A Law That Seeks Balance Between Privacy and Protection from Terrorism
With Edward Snowden's surprise disclosure about NSA's surveillance of phone calls and e-mails, you may wonder if the National Security Agency is subject to any laws. Yes, it is. The Foreign Intelligence Surveillance Act, FISA for short, dates back to 1978, but it was expanded in 2008 during the Bush administration. Its aim is to permit, but also to regulate, the collection of foreign intelligence information to detect and prevent terrorism. In essence, FISA gives the government wide authority to snoop. As a result, data concerning many millions of phone calls and e-mails has been collected and catalogued by NSA.
Snowden's revelations to The Washington Post and Guardian newspapers have provoked heated debate on privacy versus security. FISA sets up some protection against unwarranted intrusion. It established the Foreign Service Intelligence Court, composed of 11 rotating federal judges, to hear search warrant applications to try to ensure that the government doesn't abuse its surveillance powers. The government applies for a warrant, and a judge approves or rejects the application after reviewing it.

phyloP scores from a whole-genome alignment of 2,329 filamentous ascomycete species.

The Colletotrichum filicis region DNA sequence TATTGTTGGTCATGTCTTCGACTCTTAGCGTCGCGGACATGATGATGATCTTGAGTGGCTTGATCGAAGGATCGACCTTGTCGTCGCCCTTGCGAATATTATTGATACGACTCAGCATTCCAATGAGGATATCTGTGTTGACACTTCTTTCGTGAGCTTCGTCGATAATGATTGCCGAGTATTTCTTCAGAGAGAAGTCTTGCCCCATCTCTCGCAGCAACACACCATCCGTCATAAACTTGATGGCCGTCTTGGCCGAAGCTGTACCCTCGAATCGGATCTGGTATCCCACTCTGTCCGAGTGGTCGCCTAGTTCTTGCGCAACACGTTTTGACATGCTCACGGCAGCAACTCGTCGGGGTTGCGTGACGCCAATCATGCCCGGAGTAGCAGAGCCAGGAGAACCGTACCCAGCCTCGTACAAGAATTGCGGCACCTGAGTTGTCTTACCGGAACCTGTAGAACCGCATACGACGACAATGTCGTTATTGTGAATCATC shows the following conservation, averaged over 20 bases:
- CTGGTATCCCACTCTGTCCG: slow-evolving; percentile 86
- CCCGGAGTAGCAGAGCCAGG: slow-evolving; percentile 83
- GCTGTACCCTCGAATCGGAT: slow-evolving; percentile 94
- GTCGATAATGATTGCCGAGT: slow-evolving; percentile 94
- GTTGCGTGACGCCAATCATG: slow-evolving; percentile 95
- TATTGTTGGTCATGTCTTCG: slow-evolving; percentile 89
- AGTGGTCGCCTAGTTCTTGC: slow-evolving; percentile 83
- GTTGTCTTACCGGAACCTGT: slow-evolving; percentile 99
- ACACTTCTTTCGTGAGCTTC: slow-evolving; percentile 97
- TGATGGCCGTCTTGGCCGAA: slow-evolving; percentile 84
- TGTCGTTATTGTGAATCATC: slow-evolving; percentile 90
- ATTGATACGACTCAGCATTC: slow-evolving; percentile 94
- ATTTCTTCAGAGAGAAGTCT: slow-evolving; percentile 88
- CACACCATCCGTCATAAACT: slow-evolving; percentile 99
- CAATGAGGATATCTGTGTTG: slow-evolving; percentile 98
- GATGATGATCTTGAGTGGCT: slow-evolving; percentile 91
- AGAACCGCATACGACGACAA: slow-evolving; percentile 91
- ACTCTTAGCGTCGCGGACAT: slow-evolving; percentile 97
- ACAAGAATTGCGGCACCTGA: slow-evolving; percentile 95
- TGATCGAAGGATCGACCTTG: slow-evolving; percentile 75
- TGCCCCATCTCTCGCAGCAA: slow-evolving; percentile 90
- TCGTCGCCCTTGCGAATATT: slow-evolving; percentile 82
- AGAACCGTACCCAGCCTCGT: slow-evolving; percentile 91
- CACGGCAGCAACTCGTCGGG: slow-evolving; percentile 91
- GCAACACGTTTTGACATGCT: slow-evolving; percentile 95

The secretive nature of the court and the fact that only the Department of Justice is represented before the judges is criticized by those most interested in our right to privacy. The argument that the law works to let the government have its way may have merit, because last year the court approved all of the government's 1,788 applications to conduct electronic surveillance. Yet, advocates for wide government surveillance powers to thwart terrorists' activities argue that the secrecy is necessary for national security. They also say that these matters are so time-sensitive that it would be unworkable to allow lawyers for all sides to argue each warrant before the court. Needless to say, with what's at stake on both sides, we are going to hear the debate for a long, long time.